If your visions of high-profile hedge fund managers include frenetic scrambling through paperwork, fielding endless phone calls, and scouring the Internet during never-ending workdays, those don't apply to Steve Edmundson, the investment head of Nevada's $35 billion Public Employees' Retirement System, the Wall Street Journal notes. Where other states' retirement systems try to come up with the most complex investments possible to beat the markets, the 44-year-old Edmundson has a different philosophy when it comes to day-to-day trading: "Do as little as possible, usually nothing," as the Journal puts it. And by "nothing," that means not obsessing over the daily fluctuations in oil prices, the elections, or even what Janet Yellen is up to—an approach that's rare among managers of large pension funds, the New York Times noted last year in an article about Edmundson.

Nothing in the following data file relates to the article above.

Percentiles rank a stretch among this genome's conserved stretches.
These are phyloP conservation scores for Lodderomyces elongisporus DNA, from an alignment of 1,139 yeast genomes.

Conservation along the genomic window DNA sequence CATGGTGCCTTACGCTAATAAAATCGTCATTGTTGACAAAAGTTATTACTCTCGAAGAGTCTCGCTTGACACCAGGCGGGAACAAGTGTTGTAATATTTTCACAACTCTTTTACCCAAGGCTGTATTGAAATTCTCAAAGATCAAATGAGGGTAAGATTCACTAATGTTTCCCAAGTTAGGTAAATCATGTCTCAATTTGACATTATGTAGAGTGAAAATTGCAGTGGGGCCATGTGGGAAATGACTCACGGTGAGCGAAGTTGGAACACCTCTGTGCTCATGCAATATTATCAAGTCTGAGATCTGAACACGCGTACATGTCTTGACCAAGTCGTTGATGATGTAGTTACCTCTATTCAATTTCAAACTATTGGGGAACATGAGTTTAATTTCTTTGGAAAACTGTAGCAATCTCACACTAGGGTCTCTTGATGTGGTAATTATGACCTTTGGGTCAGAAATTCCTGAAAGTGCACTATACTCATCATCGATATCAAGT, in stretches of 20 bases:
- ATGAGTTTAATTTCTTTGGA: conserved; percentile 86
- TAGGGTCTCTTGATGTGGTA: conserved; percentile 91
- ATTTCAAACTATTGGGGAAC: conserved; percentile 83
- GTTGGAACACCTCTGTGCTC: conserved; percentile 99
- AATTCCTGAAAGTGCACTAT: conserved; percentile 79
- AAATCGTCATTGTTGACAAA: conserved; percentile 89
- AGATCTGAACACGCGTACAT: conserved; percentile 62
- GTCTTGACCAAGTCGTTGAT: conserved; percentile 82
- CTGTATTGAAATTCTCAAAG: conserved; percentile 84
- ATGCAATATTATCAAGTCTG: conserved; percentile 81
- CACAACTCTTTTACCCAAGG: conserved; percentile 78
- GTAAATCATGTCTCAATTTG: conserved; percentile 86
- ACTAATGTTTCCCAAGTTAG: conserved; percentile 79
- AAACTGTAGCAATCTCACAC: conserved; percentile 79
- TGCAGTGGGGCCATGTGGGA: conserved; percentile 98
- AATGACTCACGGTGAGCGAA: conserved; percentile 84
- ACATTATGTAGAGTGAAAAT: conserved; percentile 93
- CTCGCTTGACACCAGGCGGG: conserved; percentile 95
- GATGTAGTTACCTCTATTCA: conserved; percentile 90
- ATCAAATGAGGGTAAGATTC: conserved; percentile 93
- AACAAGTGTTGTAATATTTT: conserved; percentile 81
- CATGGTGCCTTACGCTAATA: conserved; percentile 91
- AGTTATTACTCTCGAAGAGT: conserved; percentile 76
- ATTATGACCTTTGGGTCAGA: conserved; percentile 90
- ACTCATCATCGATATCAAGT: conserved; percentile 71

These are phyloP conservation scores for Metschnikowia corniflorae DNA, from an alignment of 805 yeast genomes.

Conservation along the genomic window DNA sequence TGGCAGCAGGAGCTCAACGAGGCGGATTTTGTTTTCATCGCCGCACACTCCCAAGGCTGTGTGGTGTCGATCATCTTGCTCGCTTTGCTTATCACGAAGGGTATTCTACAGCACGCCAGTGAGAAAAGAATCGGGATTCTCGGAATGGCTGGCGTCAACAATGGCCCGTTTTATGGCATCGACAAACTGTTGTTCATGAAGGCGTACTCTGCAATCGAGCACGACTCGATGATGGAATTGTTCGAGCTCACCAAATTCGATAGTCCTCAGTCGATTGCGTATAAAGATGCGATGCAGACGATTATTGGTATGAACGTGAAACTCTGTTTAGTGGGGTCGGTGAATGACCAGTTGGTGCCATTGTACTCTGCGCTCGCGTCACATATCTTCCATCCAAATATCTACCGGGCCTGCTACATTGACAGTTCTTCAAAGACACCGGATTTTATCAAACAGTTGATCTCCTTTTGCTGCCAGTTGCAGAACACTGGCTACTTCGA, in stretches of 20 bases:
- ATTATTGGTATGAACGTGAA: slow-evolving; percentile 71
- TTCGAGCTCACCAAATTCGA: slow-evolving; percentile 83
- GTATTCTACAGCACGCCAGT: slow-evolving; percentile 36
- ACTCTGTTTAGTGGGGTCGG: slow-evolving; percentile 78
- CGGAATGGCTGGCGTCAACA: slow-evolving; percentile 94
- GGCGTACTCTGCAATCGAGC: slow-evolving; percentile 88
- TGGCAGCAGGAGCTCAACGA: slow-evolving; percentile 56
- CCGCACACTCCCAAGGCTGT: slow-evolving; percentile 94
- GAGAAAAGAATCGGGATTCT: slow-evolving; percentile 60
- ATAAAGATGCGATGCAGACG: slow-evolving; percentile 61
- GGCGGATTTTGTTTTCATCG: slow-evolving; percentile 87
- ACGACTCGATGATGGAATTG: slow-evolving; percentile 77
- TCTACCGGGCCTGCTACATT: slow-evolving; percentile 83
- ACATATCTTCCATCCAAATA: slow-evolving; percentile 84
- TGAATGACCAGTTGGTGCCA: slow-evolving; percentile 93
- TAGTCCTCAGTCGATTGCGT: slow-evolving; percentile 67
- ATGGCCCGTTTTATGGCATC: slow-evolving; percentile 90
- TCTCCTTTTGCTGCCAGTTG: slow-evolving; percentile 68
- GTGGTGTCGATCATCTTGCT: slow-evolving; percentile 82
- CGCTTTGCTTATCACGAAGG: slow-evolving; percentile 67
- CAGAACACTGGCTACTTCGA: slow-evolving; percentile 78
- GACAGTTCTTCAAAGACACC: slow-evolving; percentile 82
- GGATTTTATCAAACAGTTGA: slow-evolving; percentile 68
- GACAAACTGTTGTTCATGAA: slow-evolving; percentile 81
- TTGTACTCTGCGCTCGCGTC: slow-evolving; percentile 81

This laissez-faire tactic has served Edmundson well: His system's returns over anywhere from one to 10 years are competitive, if not better, than the pension systems of other states, including the largest public one—California's. Even Edmundson's desk looks like it's his first day on the job, with just basic office supplies, a few family pics, and a printer—no fancy Bloomberg Terminal to monitor real-time market info. Edmundson is able to kick back by keeping the system's stocks and bonds in low-cost index funds, though one investment strategy expert (who held the job before Edmundson) concedes "doing nothing is harder than it looks" when it comes to showing such restraint. Edmundson's minimalist philosophy even carries over to lunch: He brings leftovers or a sandwich from home so he doesn't have to spend $10 each day. (A typical Steve Edmundson day, in the Wall Street Journal.)